Abello, who was announced last, was promoted to the chief of training and support services for the Miami Beach Fire Department. She is the first female firefighter to reach the rank of division chief in the city’s history.
“Today is a special day because women have to work twice as hard,” Commissioner Deede Weithorn said.
Abello, 32, who has been with the department for more than nine years, does not see it that way.
What happens when lawyers, an academic institution and the police department get together?
The creation of wallet cards, a communication tool used to help individuals with autism spectrum disorder in situations where they would be in contact with law enforcement.
“This card is going to be an aid,” said Lt. Bart Barta of the Coral Gables Police Department, who has a son in elementary school with autism. “We don’t want police officers or first responders to misinterpret the behaviors and the actions that individuals with autism might be having.”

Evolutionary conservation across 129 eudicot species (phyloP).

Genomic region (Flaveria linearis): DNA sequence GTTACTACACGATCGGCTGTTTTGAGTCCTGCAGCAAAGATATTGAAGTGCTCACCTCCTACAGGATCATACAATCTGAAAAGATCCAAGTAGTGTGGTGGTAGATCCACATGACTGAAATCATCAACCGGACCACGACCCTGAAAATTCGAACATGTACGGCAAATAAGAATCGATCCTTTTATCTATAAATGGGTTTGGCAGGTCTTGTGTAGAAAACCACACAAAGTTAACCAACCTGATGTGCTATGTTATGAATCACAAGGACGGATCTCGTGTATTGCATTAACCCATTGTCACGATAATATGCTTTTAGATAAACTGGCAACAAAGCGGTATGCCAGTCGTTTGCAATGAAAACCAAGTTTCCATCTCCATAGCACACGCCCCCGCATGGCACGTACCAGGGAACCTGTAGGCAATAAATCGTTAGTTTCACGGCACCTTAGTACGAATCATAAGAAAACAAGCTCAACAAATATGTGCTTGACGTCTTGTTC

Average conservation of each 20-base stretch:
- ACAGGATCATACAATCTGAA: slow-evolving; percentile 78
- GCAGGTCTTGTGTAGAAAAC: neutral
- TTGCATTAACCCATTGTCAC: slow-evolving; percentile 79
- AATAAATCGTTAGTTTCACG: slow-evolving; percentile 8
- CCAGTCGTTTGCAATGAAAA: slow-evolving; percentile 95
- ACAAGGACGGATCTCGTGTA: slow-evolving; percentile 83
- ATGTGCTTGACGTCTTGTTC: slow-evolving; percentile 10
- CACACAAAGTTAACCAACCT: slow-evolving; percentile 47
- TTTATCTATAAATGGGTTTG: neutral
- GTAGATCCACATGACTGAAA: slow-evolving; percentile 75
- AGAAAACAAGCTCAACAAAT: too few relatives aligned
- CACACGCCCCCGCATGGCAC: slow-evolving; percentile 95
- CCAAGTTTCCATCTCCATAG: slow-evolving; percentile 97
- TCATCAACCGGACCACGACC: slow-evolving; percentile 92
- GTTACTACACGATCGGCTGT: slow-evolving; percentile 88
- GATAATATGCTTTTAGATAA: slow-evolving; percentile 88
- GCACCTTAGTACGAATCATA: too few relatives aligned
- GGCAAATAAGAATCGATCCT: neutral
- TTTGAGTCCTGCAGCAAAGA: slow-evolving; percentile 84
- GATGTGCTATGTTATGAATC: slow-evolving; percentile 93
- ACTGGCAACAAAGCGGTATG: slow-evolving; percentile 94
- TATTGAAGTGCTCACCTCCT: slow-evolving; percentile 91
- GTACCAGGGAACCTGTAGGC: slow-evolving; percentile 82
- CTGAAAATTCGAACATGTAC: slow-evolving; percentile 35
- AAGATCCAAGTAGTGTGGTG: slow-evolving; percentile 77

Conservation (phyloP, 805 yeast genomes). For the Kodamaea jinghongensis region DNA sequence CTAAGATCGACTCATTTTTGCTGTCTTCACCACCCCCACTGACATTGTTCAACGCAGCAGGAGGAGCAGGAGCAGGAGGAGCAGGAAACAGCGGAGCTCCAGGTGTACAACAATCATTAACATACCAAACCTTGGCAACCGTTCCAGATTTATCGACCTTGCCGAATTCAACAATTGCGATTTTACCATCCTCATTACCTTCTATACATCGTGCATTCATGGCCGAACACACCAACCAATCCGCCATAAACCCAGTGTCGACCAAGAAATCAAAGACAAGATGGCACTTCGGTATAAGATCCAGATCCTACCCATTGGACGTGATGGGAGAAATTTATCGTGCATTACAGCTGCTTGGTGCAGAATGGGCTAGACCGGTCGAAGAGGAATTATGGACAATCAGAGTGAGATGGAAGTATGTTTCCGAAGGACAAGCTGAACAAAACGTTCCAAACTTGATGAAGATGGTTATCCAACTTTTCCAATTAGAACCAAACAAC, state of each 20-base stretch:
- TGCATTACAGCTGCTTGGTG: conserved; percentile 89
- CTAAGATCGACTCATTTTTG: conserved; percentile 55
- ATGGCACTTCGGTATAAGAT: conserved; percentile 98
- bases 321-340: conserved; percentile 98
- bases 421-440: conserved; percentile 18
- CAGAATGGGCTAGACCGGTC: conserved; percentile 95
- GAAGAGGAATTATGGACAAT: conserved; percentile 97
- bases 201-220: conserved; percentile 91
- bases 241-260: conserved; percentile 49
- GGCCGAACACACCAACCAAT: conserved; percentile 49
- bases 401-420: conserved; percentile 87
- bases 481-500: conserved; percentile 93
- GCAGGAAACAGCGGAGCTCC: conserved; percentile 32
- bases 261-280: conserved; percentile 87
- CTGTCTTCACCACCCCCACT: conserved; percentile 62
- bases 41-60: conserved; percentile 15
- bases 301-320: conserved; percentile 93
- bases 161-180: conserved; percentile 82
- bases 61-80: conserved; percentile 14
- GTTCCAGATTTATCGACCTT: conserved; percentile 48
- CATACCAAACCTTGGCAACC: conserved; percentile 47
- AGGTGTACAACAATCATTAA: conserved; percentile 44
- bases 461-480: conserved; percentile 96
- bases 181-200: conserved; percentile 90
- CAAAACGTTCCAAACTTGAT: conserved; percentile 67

The group behind the wallets cards, Disability Independence Group (DIG), University of Miami Center for Autism and Related Disabilities (CARD) and the Coral Gables Police Department recently won $5,000 in the Philanthropy Miami Shark Tank, a competition launched by Leave a Legacy of Miami-Dade.
Miami Beach residents and visitors have a new way to find and pay for parking. Rather than having to insert credit cards or carrying a pocket full of change, they can now pay through an app on their phones.
The city of Miami Beach introduced two new mobile apps this month, Parkmobile and ParkMe-Miami Beach. These apps help locate parking facilities as well as provide turn-by-turn direction to vacant parking spots in the area.
At Play and Learn Preschool, 10 children gather around a blue and red foam square matt during their afternoon creative movement class. They sit with their legs “criss-cross-applesauce” and are asked how they are feeling today.
“Don’t tell me with your words, tell me with your body,” said Jennifer Puig, 30, the creative movement teacher and certified dance movement therapist at the preschool.